After receiving a briefing from Treasury Secretary Steven MnuchinSteven Terner MnuchinOn The Money: Initial jobless claims rise for 2nd week | Dow dips below 30K | Mnuchin draws fire for COVID-19 relief move | Manhattan DA appeals dismissal of Manafort charges Mnuchin to put 5B in COVID-19 relief funds beyond successor's reach The Hill's Morning Report - Presented by the UAE Embassy in Washington, DC - Trump OKs transition; Biden taps Treasury, State experience MORE and White House chief of staff Mark MeadowsMark Randall MeadowsThe Hill's 12:30 Report: Trump holds his last turkey pardon ceremony Overnight Defense: Pentagon set for tighter virus restrictions as top officials tests positive | Military sees 11th COVID-19 death | House Democrats back Senate language on Confederate base names Trump administration revives talk of action on birthright citizenship MORE during a Senate GOP lunch meeting, Sen. Josh HawleyJoshua (Josh) David HawleyO'Brien on 2024 talk: 'There's all kinds of speculation out there' Democrats brush off calls for Biden to play hardball on Cabinet picks Rush Limbaugh lauds Hawley: 'This guy is the real deal' MORE (R-Mo.) told reporters that the cost of the relief bill is likely to swell significantly. 

“This is not going to be the bill. The chief of staff was just talking about [how] they’re going to negotiate with Pelosi,” he said, predicting the final version of the legislation will bear little resemblance to the joint proposal put together last week by White House and Senate GOP negotiators.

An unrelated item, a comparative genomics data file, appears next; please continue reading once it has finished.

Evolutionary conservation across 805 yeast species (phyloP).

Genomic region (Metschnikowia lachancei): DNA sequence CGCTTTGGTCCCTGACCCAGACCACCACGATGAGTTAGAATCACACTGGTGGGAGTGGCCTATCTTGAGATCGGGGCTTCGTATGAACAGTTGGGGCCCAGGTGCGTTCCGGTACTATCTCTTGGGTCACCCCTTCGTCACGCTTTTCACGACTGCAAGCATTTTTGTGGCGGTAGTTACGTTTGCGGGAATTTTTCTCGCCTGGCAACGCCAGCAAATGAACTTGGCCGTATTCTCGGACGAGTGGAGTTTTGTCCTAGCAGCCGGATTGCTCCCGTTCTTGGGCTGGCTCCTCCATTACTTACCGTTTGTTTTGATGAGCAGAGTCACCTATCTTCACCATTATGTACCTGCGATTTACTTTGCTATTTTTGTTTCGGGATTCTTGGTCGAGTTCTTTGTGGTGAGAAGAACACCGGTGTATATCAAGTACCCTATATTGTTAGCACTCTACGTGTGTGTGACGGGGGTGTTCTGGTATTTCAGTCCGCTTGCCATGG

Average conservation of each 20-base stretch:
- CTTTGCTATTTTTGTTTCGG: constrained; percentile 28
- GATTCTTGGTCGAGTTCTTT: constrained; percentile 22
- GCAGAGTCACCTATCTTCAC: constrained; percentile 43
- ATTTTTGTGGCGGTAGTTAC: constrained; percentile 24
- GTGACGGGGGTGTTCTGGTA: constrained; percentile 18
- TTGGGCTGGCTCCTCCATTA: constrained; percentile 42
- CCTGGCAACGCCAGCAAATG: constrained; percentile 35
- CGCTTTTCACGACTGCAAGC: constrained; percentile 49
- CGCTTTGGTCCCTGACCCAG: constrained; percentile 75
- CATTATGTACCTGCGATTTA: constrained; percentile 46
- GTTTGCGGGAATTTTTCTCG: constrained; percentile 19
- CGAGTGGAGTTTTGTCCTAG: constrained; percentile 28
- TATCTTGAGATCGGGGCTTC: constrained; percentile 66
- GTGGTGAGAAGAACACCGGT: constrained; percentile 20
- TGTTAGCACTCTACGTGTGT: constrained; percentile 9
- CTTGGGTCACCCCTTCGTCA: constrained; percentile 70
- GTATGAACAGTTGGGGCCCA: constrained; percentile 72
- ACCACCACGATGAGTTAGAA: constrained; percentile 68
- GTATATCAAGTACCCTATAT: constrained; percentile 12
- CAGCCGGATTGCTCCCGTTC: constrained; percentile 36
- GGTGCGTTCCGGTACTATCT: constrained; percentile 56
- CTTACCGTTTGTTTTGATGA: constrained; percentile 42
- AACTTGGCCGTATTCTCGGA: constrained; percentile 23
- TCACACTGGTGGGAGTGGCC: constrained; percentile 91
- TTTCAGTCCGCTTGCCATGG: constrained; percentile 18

On Tuesday evening, Sen. Ben SasseBen SasseTrump transition order follows chorus of GOP criticism The Memo: Trump election loss roils right Whoopi Goldberg blasts Republicans not speaking against Trump: 'This is an attempted coup' MORE (R-Neb.) ripped the Trump administration in a statement: “We have two big government Democrats — Secretary Mnuchin on behalf of the Trump administration and Speaker Pelosi on behalf of binge-spending politicians everywhere —  playing gross games with your kids’ money.”

Another significant obstacle to a quick deal is McConnell’s demand that new legislation include a five-year liability shield to protect businesses, schools, colleges, churches and other organizations from coronavirus-related litigation.

He reiterated his position Tuesday.

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“There is no chance, zero chance America can get back to normal without … liability protection and no bill will be put on the Senate floor that does not include it,” he said.

“Today we had sort of a message from the Senate side that seems to me that Sen. McConnell really doesn’t want to get an agreement made,” Pelosi said, referencing the GOP leader’s insistence on a liability shield.

“Leader McConnell said that his entire liability provision would have to be — without negotiation — part of any bill that’s going to pass. That is no way to negotiate,” said Senate Democratic Leader Charles SchumerChuck SchumerUS national security policy in the 117th Congress and a new administration Voters say Biden should make coronavirus vaccine a priority: poll New York City subway service could be slashed 40 percent, officials warn MORE (N.Y.).